Tag Archives: Lea Massari

L’Avventura (Michelangelo Antonioni, Italy, 1960)

l'avventura

The day after I first saw L’Avventura, I woke up thinking of art, complexity, ambiguity, the iconicity of a face and the complexity of a touch. As the film starts, two women – Anna (Lea Massari) and Claudia (Monica Vitti) are setting off on a café society cruise around the coast of Sicily with a group of the louche and the bored, including Anna’s boyfriend, a flash society architect called Sandro (Gabriele Ferzetti). Anna’s father, an elegant slightly weary former ambassador (Renzo Riccci), urges her not to go; Sandro is unworthy and is never going to marry her, he tells her. She, however, insists. He seems accepting of the fact that they might be sleeping together but is sad about it, as if he both mourns and is resigned to the degradation of the daughter he loves.

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Anna is in love. But it’s a long distance relationship. She’s not getting enough attention from Sandro when they are together and the lack of attention makes her doubt his love. Once on the yacht, she first jumps in the ocean — which leads him to jump in after her — and then lies about being in danger from sharks, which gets everyone’s attention. However, when she actually does disappear on the island, it takes her friends a while to discover it.

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The people on the cruise are jaded aristocrats for whom the superficial is a shield from oblivion. They’re attentive to spaces in which to quote Oscar Wilde quips, busy only with trying to fend off boredom, and clutching at sensation as a means of keeping being in constant tension with nothingness. Even the possible death of one of them doesn’t really exercise them. They’re afraid of wasting time but what have they to do? After tired and half-hearted attempts to search for Anna, they all go back to more exciting places to be bored. Only Sandro and Claudia persist in their search. In so doing, they’re thrown together and begin to fall for each other. There’s a wonderful moment in the train where Claudia, who has already begged him to leave her alone, emotionally articulates the moral morass of their engaging in a relationship when Ana’s only been missing for a few days and whilst her whereabouts remain unknown, no matter that they’re each now in love with the other. He, however, can’t resist following her onto the train to continue with the chase. Why should he sacrifice himself? He thinks it an idiocy. Why? And for whom? He doesn’t meant to sound cynical but isn’t it better that they face things as they are, i.e. Ana’s no longer there, he no longer cares for his previous love. He’s only interested in his new one. He wants his pleasure. It’s all he can ever think of. Now. Why doesn’t she?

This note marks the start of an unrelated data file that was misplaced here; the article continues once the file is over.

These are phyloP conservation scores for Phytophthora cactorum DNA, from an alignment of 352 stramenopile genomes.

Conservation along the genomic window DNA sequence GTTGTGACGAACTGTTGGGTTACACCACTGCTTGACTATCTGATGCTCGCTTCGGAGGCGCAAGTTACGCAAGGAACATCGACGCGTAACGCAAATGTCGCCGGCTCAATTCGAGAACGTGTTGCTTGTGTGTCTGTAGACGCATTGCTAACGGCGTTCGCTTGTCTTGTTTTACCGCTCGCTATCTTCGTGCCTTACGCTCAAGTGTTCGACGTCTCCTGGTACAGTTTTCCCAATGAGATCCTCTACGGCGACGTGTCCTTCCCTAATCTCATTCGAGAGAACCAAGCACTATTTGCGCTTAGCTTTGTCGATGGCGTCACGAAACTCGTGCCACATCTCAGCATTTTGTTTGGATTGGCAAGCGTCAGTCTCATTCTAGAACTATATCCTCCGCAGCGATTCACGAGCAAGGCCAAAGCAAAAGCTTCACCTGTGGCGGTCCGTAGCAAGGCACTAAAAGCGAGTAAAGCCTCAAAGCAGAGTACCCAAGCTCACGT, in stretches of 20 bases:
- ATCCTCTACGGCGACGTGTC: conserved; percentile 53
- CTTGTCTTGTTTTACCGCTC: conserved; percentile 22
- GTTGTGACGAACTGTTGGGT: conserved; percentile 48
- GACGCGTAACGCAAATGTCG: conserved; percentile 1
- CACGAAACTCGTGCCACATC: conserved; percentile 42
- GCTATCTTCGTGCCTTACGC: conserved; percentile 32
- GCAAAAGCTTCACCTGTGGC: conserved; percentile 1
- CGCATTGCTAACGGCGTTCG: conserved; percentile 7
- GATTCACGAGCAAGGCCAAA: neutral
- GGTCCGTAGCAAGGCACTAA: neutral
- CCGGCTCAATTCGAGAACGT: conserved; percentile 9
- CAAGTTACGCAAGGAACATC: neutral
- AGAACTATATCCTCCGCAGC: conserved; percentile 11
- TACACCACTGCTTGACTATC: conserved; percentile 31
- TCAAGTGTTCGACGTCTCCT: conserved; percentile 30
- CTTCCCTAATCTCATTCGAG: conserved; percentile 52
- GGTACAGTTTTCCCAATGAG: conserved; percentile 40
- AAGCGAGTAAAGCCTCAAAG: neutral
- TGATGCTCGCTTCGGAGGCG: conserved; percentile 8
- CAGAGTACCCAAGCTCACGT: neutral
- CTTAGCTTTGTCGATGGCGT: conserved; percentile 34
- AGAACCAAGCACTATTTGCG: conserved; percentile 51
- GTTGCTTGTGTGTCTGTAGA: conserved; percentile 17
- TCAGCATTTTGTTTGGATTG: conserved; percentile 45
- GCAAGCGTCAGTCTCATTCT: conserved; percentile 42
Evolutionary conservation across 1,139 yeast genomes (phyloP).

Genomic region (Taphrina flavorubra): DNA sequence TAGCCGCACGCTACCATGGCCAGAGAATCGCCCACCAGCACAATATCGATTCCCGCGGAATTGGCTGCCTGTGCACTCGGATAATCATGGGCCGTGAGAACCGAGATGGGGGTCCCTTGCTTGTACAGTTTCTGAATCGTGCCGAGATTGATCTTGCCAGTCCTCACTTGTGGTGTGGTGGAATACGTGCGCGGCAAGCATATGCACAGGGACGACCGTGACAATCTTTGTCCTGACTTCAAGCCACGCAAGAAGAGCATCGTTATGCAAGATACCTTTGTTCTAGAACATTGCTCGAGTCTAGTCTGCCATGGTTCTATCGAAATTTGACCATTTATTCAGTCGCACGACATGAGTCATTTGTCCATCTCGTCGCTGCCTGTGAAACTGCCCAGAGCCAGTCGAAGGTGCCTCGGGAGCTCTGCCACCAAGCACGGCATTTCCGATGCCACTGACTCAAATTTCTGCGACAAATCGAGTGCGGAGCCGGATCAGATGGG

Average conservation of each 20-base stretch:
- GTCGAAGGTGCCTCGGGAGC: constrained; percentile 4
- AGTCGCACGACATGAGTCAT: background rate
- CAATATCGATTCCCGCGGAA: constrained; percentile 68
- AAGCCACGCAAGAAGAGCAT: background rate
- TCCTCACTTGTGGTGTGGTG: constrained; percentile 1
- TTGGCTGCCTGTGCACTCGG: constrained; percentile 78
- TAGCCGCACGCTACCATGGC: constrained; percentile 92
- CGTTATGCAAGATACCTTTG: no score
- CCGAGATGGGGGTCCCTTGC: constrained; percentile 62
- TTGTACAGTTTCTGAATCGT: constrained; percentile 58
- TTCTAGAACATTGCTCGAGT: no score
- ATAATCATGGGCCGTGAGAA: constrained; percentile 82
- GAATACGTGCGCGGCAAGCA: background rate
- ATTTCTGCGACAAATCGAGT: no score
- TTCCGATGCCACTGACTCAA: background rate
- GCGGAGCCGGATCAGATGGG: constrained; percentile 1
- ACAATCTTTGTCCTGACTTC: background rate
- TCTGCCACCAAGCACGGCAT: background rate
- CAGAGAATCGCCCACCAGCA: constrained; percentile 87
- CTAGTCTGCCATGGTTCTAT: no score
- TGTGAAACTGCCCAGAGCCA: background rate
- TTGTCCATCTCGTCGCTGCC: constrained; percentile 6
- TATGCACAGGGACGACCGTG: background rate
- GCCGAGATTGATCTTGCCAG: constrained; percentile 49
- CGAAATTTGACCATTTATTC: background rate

As she flees Sandro, the camera cuts to a the waves crashing onto the shore, the camera indicating the inevitability of Claudia’s involvement with Sandro by panning through the relentless waves and settling onto Anna’s face (see clip below). On the soundtrack we then hear a young man courting a young woman in a compartment as Sandro re-enters the shot and gets close to Claudia. Clearly this young working class couple is being aligned and juxtaposed to Claudia and Sandro. The young man knows somebody that works with the young girl and has heard she’s sensible. He has a Chinese transistor radio. Does she like music? She does? And what does she think is more important music or love? She thinks music; he opts for love first.

Claudia’s involvement with Sandro is now inevitable. Our new couple is surrounded by extra-diegetic music, soft but dissonant and adding to the alienation evident even in their moment of connection. She soon begins to act as needy as her friend. Anna’s absence is a structuring one. Claudia and Sandro might momentarily forget that their love is founded on a disappearance, an absence, possibly a death. When the absence becomes felt — which it does, first intermittently, then more insistently — this new adventure, so full of promise, is already over. Or is it? The one human moment of connection comes in the very last shot. She’s caught him cheating, he cries, he can’t help himself; dissolute, unfocussed, undisciplined, he’s no more able to be faithful than he was to choose art over a house in Milan AND one in Rome. But does she accept this?